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Clinicians Struggle to Interpret Genetic Test Results, Even After Education, Study Finds

SALT LAKE CITY – Even after taking educational courses, clinicians struggle with interpreting genetic testing results, according to a new study presented this week at the National Society of Genetic Counselors' annual meeting here.

Emily Edelman, associate director of clinical and continuing education at the Jackson Laboratory, and her colleagues have been developing educational programs, including those aimed at clinicians who want to bring genetics into their practices. But, as she noted during her talk, clinicians and other course takers find interpreting certain types of genetic testing results to be challenging.

In a new analysis, they examined how well clinicians fared on quizzes assessing their grasp of certain key cancer genetic testing concepts after they completed one of the Jackson Lab courses. Most of the nearly 800 individuals who took a post-course quiz understood how to deal with positive genetic testing results, but they had difficulties interpreting negative results and variants of uncertain significance.

"Interpreting genetic test results is a complex skill," Edelman said. "It requires an understanding of basic genetics principles, as well as keeping up to date and having an awareness and general understanding of what the strengths and limitations of commonly used genetic test technologies are."

She and her colleagues offer a range of courses, which she noted are reviewed by subject matter experts, pilot tested, and updated every two years to ensure they are in line with current recommendations. For this analysis, they focused on the six programs that teach and assess the interpretation of genetic testing results in the context of hereditary cancers.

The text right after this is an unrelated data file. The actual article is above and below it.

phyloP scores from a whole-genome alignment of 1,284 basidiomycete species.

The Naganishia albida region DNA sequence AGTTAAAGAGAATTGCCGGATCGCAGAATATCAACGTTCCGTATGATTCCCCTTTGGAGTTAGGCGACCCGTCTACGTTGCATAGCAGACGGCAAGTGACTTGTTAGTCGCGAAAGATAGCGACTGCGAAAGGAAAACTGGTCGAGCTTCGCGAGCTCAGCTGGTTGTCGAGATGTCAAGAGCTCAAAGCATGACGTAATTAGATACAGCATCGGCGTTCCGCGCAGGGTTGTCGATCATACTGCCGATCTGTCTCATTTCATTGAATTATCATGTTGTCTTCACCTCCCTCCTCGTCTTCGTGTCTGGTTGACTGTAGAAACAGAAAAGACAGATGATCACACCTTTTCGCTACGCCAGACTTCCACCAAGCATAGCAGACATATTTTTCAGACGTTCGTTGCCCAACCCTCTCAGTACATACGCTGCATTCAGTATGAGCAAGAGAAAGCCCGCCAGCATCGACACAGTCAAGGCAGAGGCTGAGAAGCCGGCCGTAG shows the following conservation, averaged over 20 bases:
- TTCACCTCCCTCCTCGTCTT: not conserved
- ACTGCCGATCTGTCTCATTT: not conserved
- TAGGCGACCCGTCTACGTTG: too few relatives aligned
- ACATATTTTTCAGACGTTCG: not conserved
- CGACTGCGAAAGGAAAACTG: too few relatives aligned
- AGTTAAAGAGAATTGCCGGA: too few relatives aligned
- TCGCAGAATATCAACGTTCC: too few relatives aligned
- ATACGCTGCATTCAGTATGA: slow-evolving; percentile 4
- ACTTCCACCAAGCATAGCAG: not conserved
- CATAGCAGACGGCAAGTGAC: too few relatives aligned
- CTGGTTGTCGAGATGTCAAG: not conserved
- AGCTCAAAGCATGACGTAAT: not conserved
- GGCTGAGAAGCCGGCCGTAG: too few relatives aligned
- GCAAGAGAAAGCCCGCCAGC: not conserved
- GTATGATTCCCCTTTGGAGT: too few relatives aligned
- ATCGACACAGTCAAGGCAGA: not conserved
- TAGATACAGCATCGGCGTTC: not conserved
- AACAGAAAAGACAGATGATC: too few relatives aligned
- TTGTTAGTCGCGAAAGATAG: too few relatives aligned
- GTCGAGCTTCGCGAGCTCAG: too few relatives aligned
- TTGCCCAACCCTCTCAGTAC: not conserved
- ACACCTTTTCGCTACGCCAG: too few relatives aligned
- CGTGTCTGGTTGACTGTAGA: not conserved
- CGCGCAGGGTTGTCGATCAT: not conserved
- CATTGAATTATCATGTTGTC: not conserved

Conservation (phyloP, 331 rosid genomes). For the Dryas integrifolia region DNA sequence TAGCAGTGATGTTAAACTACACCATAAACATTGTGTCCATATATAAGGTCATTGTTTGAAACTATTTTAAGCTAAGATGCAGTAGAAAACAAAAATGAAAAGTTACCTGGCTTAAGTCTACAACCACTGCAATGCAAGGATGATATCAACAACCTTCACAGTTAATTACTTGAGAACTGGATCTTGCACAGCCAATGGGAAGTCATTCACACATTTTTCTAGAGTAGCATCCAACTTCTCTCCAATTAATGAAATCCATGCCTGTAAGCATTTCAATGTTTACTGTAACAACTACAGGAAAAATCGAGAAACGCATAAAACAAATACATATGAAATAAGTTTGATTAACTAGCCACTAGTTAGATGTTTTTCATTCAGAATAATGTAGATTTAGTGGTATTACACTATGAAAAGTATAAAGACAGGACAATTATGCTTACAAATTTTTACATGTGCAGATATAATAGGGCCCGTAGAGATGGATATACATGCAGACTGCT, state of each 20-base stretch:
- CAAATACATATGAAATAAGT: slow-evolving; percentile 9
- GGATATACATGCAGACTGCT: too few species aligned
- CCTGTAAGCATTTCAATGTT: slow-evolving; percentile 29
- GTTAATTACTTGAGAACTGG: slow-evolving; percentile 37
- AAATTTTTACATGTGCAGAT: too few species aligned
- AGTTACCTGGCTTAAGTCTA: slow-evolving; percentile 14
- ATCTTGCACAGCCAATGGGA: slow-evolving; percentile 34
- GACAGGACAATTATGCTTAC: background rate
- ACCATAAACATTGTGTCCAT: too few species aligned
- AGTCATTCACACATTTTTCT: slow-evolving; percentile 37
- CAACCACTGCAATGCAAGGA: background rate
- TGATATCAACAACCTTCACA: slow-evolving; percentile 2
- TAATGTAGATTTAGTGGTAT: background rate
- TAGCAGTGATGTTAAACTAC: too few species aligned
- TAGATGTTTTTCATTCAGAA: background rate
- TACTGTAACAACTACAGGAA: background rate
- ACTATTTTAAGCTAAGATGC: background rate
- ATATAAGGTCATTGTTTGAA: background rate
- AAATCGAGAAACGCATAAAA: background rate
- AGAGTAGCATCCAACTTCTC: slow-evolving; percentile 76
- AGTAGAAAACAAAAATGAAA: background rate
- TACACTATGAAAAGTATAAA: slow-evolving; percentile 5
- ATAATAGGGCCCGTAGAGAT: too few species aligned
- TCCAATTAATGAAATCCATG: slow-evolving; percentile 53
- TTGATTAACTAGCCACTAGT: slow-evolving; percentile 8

Most participants could identify family members who should be offered cascade screening, choose the right genetic test for someone with a known pathogenic variant in their family, and determine how an asymptomatic person who tested positive should be managed clinically.

"People did pretty well here," she said.

The target demographic of these courses was primary care providers, Edelman said, but she noted that their study population included people from a number of specialties like oncology, genetics, primary care, and surgery. The cohort further included not only physicians but also physician assistants, nurses, and a small number of genetic counselors. When Edelman broke down the post-education quiz results for handling positive test results by profession or specialty — though she excluded the genetics professionals — she saw no differences in their performance.

But the course takers struggled with interpreting negative results or variants of uncertain significance. About 13 percent were falsely reassured with uninformative negative results, such as when a patient with a clinical diagnosis for a hereditary cancer syndrome received a negative result. This, Edelman said, could mean that they might consider that patient to have a population-level risk and not offer additional screening based on their family history.

Additionally, nearly 60 percent could not interpret a true negative result. This, she said, is a scenario in which a known pathogenic variant has been found in an unaffected patient's family member and the patient tests negative for it. About 40 percent of the course takers said that that person would still be at increased risk of developing cancer and 20 percent said that person's risk was unknown.

Interpreting variants of uncertain significance also posed problems for participants, as about 40 percent said they'd suggest testing of their unaffected patient if a sibling was found to have a VUS in BRCA1, which is not recommended.

This time, when Edelman broke down the post-education quiz results by profession or specialty, there were differences. Nurses, she reported, had lower knowledge than physicians, physician assistants, or nurse practitioners. Additionally, primary care providers and obstetricians-gynecologists had lower knowledge than other specialties on the VUS questions.

Edelman noted that most genetic counselors consider interpreting a true negative result to be straightforward, but her analysis indicates it is an area of difficulty for clinicians. While this has led her team to question how well their education programs are faring, these efforts shouldn't assume clinicians grasp these concepts in the same way as genetic counselors, she said.

"It makes sense," she said. "When you see a strong family history, you may be uncomfortable letting that go just in the face of a negative genetic test result. But I think that's the place where education and reinforcement from genetics colleagues really can help."

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